Communications Minister Mmamoloko Kubayi-Ngubane says the Ministry has established a Digital Terrestrial Television (DTT) war room to implement the project and meet the international deadline for digital migration.
The Minister said this when she briefed the Portfolio Committee on Communications in Parliament on Tuesday.
The International Telecommunications Union (ITU) has set June 2019 as a deadline for countries to have implemented digital migration.
The process of migration will allow users to experience the many benefits of digital television which include, among others, clearer pictures and sound as well as more channels to choose from.
The department will soon announce registration cut-off dates for households to register for set-top box decoders. Set-top box decoders will be necessary to continue watching television when South Africa switches to digital television transmission.
“What we are worried about is to get the nation on board on the project. So we will announce a start date and an end date for registration so it can’t continue to be an open ended [process].
“One of the issues we had to [address] was to put a project plan in place and also put a project office, a boardroom, we call it a war room on DTT.
“I met with the entire team across the value chain. We have representatives of National Treasury, we have representatives of the Department of Trade and Industry [and] we have representatives that are impacted on the project.
“Every Monday at 7am we have made that commitment because we are saying that the delay on the project necessitates for us that we can’t treat it as normal anymore,” Minister Kubayi-Ngubane said.
The Minister said the “war room” receives progress reports on a weekly basis on planned tasks and that this ensures that the DTT project team is able to tick boxes on deliverables.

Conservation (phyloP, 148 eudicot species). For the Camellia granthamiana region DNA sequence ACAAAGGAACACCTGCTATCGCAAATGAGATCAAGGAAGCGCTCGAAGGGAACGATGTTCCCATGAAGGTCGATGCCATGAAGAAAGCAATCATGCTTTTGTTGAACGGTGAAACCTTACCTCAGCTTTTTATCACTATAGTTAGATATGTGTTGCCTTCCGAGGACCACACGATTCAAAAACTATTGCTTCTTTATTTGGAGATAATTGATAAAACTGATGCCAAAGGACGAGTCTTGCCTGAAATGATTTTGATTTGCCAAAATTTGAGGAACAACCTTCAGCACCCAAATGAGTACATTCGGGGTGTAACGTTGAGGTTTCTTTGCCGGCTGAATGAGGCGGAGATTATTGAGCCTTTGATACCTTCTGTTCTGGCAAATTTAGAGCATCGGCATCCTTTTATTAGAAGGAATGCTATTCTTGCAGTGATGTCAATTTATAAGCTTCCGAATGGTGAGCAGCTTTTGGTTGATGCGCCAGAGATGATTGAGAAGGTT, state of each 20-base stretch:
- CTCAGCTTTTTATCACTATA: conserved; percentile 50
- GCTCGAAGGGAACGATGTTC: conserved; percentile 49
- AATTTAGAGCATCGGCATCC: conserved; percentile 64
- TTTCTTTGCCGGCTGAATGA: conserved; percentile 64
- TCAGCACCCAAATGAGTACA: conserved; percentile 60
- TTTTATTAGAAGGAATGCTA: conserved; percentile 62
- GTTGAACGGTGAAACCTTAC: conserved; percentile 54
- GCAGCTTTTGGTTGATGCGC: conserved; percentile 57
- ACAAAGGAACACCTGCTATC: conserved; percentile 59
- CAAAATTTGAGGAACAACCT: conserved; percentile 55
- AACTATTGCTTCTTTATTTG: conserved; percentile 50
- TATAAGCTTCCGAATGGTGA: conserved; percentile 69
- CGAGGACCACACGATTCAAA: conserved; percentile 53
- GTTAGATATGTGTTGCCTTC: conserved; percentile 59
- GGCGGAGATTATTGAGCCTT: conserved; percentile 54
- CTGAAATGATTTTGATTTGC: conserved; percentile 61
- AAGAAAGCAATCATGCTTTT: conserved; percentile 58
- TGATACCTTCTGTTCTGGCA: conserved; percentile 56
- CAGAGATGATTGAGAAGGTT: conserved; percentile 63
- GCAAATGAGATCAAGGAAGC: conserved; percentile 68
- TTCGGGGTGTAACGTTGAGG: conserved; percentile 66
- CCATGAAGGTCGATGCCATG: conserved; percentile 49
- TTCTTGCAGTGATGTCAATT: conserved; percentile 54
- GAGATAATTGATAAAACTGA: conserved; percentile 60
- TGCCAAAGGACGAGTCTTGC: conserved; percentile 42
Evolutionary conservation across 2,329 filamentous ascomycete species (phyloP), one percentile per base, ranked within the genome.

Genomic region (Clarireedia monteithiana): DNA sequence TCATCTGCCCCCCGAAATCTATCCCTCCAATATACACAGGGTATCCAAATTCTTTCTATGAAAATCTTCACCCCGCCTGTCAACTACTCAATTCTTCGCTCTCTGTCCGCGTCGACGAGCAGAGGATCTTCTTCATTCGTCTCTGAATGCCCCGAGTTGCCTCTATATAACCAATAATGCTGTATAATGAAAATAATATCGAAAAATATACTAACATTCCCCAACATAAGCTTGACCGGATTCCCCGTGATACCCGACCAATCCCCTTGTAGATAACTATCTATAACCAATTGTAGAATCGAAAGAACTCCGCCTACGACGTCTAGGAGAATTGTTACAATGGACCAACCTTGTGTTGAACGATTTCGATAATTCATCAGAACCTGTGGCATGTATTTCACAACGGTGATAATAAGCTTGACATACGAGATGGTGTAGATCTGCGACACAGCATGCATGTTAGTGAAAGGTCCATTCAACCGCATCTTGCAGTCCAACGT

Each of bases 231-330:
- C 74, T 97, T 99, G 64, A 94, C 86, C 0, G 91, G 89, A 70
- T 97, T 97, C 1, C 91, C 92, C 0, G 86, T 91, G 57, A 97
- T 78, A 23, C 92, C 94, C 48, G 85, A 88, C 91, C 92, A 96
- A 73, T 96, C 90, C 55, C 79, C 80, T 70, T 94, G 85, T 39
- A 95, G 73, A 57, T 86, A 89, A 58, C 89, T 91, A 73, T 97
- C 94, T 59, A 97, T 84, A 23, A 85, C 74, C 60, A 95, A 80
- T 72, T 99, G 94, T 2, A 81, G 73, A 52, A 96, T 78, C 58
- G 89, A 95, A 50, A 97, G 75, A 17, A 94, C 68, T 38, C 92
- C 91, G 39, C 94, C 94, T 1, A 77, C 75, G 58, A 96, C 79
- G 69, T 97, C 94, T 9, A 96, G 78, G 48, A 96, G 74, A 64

“We think we are now ready in terms of our work.”
She said the department would be able to deliver on the project on time if given the necessary resources.
“The deadline of June 2019 is not a self-imposed deadline, it is an International Telecommunications Union (ITU) deadline.
“So we need to meet that so our appeal to our colleagues in Finance and National Treasury is that let’s find mechanisms to fund this project so that we can migrate. We think we have been able to put in place all mechanisms to be able to migrate.”
Lessons learnt in roll-out of set-top boxes
The Minister said, meanwhile, that lessons have been learnt during the roll out of set-top boxes in the Northern Cape. She said more families registered for the decoders than was anticipated.
“The lessons learnt is that we anticipated 23 000 households to be registered, we ended up with 26 000.
“This is because the policy says we are migrating TV-owning households. When the community hears that there is this project that the government is involved in, those 3 000 households that did not have a TV went and purchased a TV at a pawnshop and all that we ended up with was an obligation to cover them as well.”
The Minister said the department had since requested Statistics South Africa to give them the number of households which are earning R3 200 and below in the country and out of that, how many own a TV.
There are five million households that are TV-owning and earn R3 200 and below. “If you are to include those that do not own a TV, then you come to seven million households.
“We had to go back and get a legal opinion to ask [if] we obligated to cover the two million who do not have TVs and the legal opinion says yes we are obligated.”